In the latest installment of our occasional conversations with Fort Worth leaders, District 7 council member Leonard Firestone explains how he has prioritized easing traffic congestion and facilitated an agreement between the Bowie House hotel developer and its neighbors.
This conversation has been edited for length and clarity. For the unabridged version, please listen to the audio file attached to this article.
Jessica Priest: District 7 is the fastest-growing City Council district, according to the 2020 Census. The population there grew by 76% in the past decade. The Black, Hispanic or Latino and Asian populations had the most growth. What are your thoughts about this growth?
Leonard Firestone: It’s pretty extraordinary. It’s exciting on one hand that people want to move here and live here. That’s great, of course, because that means there’s a lot of opportunity and reasons to move here. It also means that we’ve got a lot of people moving here that we have to take care of, and we need to provide housing, we need to provide the infrastructure around it, and that can be complicated. On the north side of the district, particularly, we’ve seen a lot of that growth. The economic growth with Alliance up there and Hillwood is amazing, and then we have a lot of neighborhood growth as well. But as a result of all that growth, there’s a bunch of congestion. And there’s a lot of issues that people have with just transportation and mobility, which are causing some headaches and some very real issues around emergency response times and emergency services, and overall, just quality of life things. Getting to the supermarket takes some people a half an hour. So it’s definitely complicated up there in particular; it’s the good news/bad news as I described it.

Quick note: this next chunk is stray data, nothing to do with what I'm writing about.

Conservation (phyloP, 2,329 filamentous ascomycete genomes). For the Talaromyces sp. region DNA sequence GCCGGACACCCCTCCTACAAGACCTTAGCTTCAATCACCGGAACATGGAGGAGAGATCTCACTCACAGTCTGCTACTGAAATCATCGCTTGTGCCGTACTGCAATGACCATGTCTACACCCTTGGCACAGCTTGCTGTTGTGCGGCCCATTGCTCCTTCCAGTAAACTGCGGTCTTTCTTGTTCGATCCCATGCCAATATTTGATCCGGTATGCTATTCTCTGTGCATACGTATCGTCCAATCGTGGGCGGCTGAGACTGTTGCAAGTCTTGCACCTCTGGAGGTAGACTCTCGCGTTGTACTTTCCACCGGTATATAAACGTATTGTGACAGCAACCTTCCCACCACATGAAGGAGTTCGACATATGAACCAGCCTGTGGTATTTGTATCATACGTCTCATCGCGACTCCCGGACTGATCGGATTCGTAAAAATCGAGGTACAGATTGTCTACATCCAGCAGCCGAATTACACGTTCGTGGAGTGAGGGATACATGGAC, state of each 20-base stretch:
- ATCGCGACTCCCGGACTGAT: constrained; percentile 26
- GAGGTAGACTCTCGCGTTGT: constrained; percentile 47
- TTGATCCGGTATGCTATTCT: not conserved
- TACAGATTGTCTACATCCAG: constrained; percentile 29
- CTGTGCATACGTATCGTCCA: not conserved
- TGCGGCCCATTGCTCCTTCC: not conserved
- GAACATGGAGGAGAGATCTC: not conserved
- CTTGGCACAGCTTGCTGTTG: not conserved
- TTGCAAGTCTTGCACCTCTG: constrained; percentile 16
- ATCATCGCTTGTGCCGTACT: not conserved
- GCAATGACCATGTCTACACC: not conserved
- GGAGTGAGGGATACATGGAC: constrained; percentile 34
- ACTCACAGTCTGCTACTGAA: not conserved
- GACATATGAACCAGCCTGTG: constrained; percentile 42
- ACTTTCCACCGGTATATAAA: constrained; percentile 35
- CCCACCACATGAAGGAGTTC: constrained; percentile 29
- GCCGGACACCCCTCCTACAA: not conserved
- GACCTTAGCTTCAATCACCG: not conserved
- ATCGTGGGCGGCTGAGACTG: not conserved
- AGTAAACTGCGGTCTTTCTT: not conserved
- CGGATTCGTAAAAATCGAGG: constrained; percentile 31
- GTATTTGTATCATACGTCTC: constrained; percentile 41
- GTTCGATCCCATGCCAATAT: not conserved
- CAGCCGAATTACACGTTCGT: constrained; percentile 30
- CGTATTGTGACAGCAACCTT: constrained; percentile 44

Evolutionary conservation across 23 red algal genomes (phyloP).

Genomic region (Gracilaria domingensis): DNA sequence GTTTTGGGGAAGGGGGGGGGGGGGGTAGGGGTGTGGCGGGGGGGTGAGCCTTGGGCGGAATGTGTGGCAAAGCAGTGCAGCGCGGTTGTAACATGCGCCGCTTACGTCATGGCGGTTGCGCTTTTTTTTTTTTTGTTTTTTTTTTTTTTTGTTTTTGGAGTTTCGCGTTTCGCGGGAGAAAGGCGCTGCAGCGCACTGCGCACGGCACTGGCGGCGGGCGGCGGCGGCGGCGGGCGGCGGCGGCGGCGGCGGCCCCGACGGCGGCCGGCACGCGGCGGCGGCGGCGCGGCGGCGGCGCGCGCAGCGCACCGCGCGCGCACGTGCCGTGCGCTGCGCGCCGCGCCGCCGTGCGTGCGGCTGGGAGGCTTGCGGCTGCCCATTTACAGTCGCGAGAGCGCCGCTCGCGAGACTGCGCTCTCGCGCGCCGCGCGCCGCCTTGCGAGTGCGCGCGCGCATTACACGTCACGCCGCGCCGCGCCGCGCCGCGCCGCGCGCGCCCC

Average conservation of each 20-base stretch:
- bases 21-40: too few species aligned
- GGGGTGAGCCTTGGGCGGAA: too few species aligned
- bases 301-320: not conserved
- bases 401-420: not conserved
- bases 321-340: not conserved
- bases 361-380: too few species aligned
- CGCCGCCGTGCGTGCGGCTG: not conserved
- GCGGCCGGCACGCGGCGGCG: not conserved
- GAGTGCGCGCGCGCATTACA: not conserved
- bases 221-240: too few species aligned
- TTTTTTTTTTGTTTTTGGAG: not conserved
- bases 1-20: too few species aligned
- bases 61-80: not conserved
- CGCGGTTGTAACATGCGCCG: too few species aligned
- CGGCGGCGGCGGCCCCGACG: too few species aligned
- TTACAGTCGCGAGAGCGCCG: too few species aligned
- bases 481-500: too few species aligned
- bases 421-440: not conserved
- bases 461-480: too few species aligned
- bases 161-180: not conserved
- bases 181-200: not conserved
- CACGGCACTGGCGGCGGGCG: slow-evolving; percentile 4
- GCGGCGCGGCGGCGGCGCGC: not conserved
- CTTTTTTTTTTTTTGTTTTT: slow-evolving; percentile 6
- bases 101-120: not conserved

Priest: That kind of leads me into my next few questions for you. Prior to your election, you told Community Impact Newspaper that your top priorities would be lowering property taxes, improving traffic flow, ensuring quick police, fire and EMS response times and helping neighborhoods fight back against commercial encroachment. Recognizing that you can’t do everything at once, which of these priorities has risen to the top now that you’re on council?